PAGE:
Our book, The Unbreakable Miss Lovely: How the Church of Scientology tried to destroy Paulette Cooper, is on sale at Amazon in paperback, Kindle, and audiobook versions. We’ve posted photographs of Paulette and scenes from her life at a separate location. Reader Sookie put together a complete index. More information can also be found at the book’s dedicated page.

The Best of the Underground Bunker, 1995-2017 Just starting out here? We’ve picked out the most important stories we’ve covered here at the Undergound Bunker (2012-2017), The Village Voice (2008-2012), New Times Los Angeles (1999-2002) and the Phoenix New Times (1995-1999)

Learn about Scientology with our numerous series with experts…

BLOGGING DIANETICS: We read Scientology’s founding text cover to cover with the help of L.A. attorney and former church member Vance Woodward
UP THE BRIDGE: Claire Headley and Bruce Hines train us as Scientologists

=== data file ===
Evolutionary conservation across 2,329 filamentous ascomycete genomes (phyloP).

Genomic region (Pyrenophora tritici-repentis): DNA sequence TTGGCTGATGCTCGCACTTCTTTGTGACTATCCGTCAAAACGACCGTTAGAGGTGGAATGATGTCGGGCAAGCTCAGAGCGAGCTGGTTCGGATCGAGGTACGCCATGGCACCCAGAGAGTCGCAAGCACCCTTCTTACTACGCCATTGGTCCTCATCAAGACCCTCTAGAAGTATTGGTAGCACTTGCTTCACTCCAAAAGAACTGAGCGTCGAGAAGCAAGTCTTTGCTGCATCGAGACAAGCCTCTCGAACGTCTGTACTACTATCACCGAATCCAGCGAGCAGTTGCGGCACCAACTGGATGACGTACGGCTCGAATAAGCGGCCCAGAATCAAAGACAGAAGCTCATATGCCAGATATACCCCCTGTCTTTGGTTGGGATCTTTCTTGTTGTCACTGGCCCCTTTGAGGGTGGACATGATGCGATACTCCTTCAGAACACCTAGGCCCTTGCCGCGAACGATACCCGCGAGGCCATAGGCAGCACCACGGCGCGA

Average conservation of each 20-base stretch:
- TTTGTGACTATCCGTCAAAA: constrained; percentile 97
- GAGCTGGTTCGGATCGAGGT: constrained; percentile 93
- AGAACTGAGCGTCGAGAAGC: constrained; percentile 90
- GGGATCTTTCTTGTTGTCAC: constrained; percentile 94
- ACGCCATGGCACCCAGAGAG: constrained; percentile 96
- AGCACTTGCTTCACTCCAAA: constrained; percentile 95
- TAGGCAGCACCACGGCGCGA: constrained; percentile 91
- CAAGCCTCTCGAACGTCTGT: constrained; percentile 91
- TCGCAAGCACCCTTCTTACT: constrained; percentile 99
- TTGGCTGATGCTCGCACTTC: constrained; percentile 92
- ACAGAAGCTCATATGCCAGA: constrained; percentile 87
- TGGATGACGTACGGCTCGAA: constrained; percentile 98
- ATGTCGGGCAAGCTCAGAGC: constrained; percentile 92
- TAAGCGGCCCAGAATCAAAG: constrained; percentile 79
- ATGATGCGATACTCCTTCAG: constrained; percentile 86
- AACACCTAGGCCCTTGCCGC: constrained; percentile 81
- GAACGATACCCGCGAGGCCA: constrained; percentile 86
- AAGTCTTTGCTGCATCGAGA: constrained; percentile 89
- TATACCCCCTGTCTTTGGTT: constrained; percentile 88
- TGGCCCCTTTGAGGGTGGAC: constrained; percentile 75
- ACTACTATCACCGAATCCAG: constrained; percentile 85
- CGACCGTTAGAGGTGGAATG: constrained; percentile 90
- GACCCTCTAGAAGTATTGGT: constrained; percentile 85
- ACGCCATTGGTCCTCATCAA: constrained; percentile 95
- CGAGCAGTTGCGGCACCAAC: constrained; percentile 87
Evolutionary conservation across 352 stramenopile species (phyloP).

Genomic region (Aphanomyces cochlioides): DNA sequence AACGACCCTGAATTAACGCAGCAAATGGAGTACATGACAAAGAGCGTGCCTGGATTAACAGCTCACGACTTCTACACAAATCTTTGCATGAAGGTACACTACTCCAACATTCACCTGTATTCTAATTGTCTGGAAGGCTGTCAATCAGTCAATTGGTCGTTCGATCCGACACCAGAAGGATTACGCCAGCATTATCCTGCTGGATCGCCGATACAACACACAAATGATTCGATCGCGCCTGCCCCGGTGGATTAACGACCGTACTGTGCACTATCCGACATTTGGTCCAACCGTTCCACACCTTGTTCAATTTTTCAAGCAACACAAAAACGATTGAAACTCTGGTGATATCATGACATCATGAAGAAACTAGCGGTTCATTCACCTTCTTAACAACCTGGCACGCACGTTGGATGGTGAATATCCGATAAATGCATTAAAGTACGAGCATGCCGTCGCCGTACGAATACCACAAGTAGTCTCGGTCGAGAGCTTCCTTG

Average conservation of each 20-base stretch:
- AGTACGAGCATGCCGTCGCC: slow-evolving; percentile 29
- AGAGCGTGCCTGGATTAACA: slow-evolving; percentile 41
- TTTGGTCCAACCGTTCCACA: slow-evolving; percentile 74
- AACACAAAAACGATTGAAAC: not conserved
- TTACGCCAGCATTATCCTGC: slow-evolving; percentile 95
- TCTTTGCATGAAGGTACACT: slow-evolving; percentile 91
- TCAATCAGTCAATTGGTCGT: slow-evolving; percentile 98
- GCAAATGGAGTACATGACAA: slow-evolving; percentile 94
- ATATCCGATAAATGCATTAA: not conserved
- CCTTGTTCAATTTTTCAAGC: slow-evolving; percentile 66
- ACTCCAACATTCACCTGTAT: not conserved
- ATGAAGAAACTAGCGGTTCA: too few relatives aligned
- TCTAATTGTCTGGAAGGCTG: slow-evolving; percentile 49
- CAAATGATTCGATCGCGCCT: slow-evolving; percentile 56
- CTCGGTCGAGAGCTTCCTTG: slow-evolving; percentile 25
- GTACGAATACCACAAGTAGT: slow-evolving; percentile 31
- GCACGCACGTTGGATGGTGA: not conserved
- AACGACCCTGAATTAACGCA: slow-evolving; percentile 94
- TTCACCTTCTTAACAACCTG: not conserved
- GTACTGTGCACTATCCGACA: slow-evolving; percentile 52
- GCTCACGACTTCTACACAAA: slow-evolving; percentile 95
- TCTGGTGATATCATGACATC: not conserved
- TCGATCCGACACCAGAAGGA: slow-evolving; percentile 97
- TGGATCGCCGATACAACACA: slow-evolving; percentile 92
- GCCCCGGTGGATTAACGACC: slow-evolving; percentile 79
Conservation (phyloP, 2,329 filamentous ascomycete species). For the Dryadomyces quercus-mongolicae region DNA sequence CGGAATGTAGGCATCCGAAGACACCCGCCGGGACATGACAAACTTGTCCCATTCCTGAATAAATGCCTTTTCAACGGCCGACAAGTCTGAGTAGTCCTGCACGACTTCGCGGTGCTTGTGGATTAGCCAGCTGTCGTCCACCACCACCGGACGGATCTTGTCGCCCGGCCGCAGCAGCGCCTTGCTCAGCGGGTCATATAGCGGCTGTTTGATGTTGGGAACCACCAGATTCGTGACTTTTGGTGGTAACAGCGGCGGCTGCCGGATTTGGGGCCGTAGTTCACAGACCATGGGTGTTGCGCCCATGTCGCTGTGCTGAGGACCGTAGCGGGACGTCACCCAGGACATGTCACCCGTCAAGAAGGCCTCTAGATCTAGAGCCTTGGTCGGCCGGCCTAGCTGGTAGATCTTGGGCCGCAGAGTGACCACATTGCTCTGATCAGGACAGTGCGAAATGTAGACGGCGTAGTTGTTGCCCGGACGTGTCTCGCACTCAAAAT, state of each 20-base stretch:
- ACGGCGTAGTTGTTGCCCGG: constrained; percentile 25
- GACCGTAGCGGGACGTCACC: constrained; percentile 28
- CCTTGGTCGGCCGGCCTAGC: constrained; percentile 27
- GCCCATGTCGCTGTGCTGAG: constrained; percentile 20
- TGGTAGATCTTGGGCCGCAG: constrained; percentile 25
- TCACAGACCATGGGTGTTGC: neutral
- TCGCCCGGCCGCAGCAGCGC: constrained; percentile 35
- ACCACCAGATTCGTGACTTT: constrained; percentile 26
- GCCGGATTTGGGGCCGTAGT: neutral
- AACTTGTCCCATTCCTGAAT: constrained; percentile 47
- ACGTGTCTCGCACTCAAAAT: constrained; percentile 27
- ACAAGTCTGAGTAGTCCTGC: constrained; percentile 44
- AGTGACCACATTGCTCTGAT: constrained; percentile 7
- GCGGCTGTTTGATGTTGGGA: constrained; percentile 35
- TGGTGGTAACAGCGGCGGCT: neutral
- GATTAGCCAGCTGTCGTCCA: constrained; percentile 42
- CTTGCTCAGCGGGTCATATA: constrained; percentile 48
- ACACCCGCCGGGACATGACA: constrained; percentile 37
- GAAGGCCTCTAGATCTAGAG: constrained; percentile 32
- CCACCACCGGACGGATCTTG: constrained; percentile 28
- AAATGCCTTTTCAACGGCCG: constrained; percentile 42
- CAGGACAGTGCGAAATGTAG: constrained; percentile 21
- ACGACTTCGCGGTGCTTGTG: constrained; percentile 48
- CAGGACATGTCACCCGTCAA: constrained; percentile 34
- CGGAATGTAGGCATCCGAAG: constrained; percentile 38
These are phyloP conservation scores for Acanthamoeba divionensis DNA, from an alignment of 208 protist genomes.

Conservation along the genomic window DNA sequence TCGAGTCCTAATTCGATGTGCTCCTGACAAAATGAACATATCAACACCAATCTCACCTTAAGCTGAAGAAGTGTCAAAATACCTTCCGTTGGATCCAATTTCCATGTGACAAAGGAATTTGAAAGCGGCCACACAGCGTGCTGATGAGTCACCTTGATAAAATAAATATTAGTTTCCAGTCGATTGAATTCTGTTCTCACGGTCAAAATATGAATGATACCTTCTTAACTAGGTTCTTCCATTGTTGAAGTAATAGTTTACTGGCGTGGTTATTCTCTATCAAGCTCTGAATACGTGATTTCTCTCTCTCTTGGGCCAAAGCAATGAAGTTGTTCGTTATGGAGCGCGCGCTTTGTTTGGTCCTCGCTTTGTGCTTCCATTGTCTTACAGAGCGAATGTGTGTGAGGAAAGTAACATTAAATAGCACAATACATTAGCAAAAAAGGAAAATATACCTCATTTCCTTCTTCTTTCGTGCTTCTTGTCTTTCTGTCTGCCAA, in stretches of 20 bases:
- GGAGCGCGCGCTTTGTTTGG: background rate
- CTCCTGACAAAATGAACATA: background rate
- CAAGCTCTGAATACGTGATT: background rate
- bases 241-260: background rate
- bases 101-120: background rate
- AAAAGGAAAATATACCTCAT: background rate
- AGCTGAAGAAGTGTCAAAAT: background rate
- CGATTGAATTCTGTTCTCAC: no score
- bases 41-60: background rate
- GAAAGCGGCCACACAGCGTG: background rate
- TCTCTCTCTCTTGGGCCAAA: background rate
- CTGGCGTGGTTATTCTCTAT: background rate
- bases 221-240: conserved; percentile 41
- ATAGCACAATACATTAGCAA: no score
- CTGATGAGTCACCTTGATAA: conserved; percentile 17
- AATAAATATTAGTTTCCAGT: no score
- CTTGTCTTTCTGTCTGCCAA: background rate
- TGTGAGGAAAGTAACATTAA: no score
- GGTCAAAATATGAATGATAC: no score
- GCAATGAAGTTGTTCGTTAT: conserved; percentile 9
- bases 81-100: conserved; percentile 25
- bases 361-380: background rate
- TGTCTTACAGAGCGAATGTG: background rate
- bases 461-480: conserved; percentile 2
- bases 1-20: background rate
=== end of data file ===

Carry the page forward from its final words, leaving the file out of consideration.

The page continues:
GETTING OUR ETHICS IN: Jefferson Hawkins explains Scientology’s system of justice
SCIENTOLOGY MYTHBUSTING: Historian Jon Atack discusses key Scientology concepts

Other links: Shelly Miscavige, ten years gone | The Lisa McPherson story told in real time | The Cathriona White stories | The Leah Remini ‘Knowledge Reports’ | Hear audio of a Scientology excommunication | Scientology’s little day care of horrors | Whatever happened to Steve Fishman? | Felony charges for Scientology’s drug rehab scam | Why Scientology digs bomb-proof vaults in the desert | PZ Myers reads L. Ron Hubbard’s “A History of Man” | Scientology’s Master Spies | The mystery of the richest Scientologist and his wayward sons | Scientology’s shocking mistreatment of the mentally ill | The Underground Bunker’s Official Theme Song | The Underground Bunker FAQ

Our non-Scientology stories: Robert Burnham Jr., the man who inscribed the universe | Notorious alt-right inspiration Kevin MacDonald and his theories about Jewish DNA | The selling of the “Phoenix Lights” | Astronomer Harlow Shapley‘s FBI file | Sex, spies, and local TV news